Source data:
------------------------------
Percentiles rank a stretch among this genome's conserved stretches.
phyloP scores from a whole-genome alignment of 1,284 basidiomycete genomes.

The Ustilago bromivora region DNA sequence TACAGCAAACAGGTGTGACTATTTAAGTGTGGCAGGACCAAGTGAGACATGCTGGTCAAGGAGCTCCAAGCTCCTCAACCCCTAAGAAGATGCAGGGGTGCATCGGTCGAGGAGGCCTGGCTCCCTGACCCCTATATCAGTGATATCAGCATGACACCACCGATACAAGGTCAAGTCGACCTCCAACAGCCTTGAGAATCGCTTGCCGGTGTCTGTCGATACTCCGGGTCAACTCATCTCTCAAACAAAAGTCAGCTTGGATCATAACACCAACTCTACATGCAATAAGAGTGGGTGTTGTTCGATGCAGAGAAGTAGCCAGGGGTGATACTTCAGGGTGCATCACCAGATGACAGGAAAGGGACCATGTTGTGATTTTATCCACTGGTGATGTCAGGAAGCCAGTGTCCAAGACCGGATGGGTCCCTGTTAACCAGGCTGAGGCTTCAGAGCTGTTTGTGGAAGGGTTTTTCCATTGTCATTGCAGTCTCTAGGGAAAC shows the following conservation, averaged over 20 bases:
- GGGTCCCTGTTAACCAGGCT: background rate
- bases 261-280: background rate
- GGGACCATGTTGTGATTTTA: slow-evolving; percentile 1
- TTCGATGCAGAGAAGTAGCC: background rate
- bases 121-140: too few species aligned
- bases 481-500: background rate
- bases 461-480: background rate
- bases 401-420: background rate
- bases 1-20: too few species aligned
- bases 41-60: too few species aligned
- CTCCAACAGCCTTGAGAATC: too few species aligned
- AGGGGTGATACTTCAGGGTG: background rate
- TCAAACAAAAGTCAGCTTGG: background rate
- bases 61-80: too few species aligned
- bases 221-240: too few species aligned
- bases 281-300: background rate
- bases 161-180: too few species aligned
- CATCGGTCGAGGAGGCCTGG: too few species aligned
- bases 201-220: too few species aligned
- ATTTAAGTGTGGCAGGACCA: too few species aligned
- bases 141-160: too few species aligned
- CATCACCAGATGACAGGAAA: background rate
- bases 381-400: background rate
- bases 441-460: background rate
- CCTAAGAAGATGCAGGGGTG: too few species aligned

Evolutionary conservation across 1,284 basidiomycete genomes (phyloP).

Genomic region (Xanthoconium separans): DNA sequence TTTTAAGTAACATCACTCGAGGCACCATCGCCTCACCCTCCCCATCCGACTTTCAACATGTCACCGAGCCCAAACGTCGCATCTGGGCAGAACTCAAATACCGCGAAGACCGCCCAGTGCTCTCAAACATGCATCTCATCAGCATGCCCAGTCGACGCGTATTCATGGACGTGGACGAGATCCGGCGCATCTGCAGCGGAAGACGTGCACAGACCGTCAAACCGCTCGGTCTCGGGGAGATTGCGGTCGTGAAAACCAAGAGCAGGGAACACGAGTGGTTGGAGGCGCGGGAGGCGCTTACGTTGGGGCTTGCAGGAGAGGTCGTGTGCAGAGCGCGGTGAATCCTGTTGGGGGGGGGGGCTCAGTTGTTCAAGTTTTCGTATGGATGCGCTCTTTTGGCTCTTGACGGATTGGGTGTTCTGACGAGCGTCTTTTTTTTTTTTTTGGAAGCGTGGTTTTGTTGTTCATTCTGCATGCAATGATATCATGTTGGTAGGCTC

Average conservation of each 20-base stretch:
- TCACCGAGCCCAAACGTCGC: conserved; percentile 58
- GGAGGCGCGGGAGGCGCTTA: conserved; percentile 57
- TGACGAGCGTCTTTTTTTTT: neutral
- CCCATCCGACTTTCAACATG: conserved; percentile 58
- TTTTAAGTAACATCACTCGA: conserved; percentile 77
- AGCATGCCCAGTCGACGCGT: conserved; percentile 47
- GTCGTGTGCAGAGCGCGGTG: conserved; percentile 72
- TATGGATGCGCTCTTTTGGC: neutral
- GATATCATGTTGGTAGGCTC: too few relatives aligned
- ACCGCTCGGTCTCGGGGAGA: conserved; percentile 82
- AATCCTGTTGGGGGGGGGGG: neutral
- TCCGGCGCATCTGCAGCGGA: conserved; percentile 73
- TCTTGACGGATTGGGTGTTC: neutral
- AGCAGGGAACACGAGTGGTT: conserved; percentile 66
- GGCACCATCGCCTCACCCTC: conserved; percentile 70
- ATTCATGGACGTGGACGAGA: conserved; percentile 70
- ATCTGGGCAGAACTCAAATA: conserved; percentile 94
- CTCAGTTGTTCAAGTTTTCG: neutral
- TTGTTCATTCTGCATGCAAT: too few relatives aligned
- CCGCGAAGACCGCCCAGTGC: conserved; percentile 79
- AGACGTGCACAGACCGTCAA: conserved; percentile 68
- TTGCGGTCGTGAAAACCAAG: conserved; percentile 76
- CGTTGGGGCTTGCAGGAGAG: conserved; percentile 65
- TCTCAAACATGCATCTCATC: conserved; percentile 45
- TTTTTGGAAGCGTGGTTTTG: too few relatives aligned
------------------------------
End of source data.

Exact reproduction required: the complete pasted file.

Percentiles rank a stretch among this genome's conserved stretches.
phyloP scores from a whole-genome alignment of 1,284 basidiomycete genomes.

The Ustilago bromivora region DNA sequence TACAGCAAACAGGTGTGACTATTTAAGTGTGGCAGGACCAAGTGAGACATGCTGGTCAAGGAGCTCCAAGCTCCTCAACCCCTAAGAAGATGCAGGGGTGCATCGGTCGAGGAGGCCTGGCTCCCTGACCCCTATATCAGTGATATCAGCATGACACCACCGATACAAGGTCAAGTCGACCTCCAACAGCCTTGAGAATCGCTTGCCGGTGTCTGTCGATACTCCGGGTCAACTCATCTCTCAAACAAAAGTCAGCTTGGATCATAACACCAACTCTACATGCAATAAGAGTGGGTGTTGTTCGATGCAGAGAAGTAGCCAGGGGTGATACTTCAGGGTGCATCACCAGATGACAGGAAAGGGACCATGTTGTGATTTTATCCACTGGTGATGTCAGGAAGCCAGTGTCCAAGACCGGATGGGTCCCTGTTAACCAGGCTGAGGCTTCAGAGCTGTTTGTGGAAGGGTTTTTCCATTGTCATTGCAGTCTCTAGGGAAAC shows the following conservation, averaged over 20 bases:
- GGGTCCCTGTTAACCAGGCT: background rate
- bases 261-280: background rate
- GGGACCATGTTGTGATTTTA: slow-evolving; percentile 1
- TTCGATGCAGAGAAGTAGCC: background rate
- bases 121-140: too few species aligned
- bases 481-500: background rate
- bases 461-480: background rate
- bases 401-420: background rate
- bases 1-20: too few species aligned
- bases 41-60: too few species aligned
- CTCCAACAGCCTTGAGAATC: too few species aligned
- AGGGGTGATACTTCAGGGTG: background rate
- TCAAACAAAAGTCAGCTTGG: background rate
- bases 61-80: too few species aligned
- bases 221-240: too few species aligned
- bases 281-300: background rate
- bases 161-180: too few species aligned
- CATCGGTCGAGGAGGCCTGG: too few species aligned
- bases 201-220: too few species aligned
- ATTTAAGTGTGGCAGGACCA: too few species aligned
- bases 141-160: too few species aligned
- CATCACCAGATGACAGGAAA: background rate
- bases 381-400: background rate
- bases 441-460: background rate
- CCTAAGAAGATGCAGGGGTG: too few species aligned

Evolutionary conservation across 1,284 basidiomycete genomes (phyloP).

Genomic region (Xanthoconium separans): DNA sequence TTTTAAGTAACATCACTCGAGGCACCATCGCCTCACCCTCCCCATCCGACTTTCAACATGTCACCGAGCCCAAACGTCGCATCTGGGCAGAACTCAAATACCGCGAAGACCGCCCAGTGCTCTCAAACATGCATCTCATCAGCATGCCCAGTCGACGCGTATTCATGGACGTGGACGAGATCCGGCGCATCTGCAGCGGAAGACGTGCACAGACCGTCAAACCGCTCGGTCTCGGGGAGATTGCGGTCGTGAAAACCAAGAGCAGGGAACACGAGTGGTTGGAGGCGCGGGAGGCGCTTACGTTGGGGCTTGCAGGAGAGGTCGTGTGCAGAGCGCGGTGAATCCTGTTGGGGGGGGGGGCTCAGTTGTTCAAGTTTTCGTATGGATGCGCTCTTTTGGCTCTTGACGGATTGGGTGTTCTGACGAGCGTCTTTTTTTTTTTTTTGGAAGCGTGGTTTTGTTGTTCATTCTGCATGCAATGATATCATGTTGGTAGGCTC

Average conservation of each 20-base stretch:
- TCACCGAGCCCAAACGTCGC: conserved; percentile 58
- GGAGGCGCGGGAGGCGCTTA: conserved; percentile 57
- TGACGAGCGTCTTTTTTTTT: neutral
- CCCATCCGACTTTCAACATG: conserved; percentile 58
- TTTTAAGTAACATCACTCGA: conserved; percentile 77
- AGCATGCCCAGTCGACGCGT: conserved; percentile 47
- GTCGTGTGCAGAGCGCGGTG: conserved; percentile 72
- TATGGATGCGCTCTTTTGGC: neutral
- GATATCATGTTGGTAGGCTC: too few relatives aligned
- ACCGCTCGGTCTCGGGGAGA: conserved; percentile 82
- AATCCTGTTGGGGGGGGGGG: neutral
- TCCGGCGCATCTGCAGCGGA: conserved; percentile 73
- TCTTGACGGATTGGGTGTTC: neutral
- AGCAGGGAACACGAGTGGTT: conserved; percentile 66
- GGCACCATCGCCTCACCCTC: conserved; percentile 70
- ATTCATGGACGTGGACGAGA: conserved; percentile 70
- ATCTGGGCAGAACTCAAATA: conserved; percentile 94
- CTCAGTTGTTCAAGTTTTCG: neutral
- TTGTTCATTCTGCATGCAAT: too few relatives aligned
- CCGCGAAGACCGCCCAGTGC: conserved; percentile 79
- AGACGTGCACAGACCGTCAA: conserved; percentile 68
- TTGCGGTCGTGAAAACCAAG: conserved; percentile 76
- CGTTGGGGCTTGCAGGAGAG: conserved; percentile 65
- TCTCAAACATGCATCTCATC: conserved; percentile 45
- TTTTTGGAAGCGTGGTTTTG: too few relatives aligned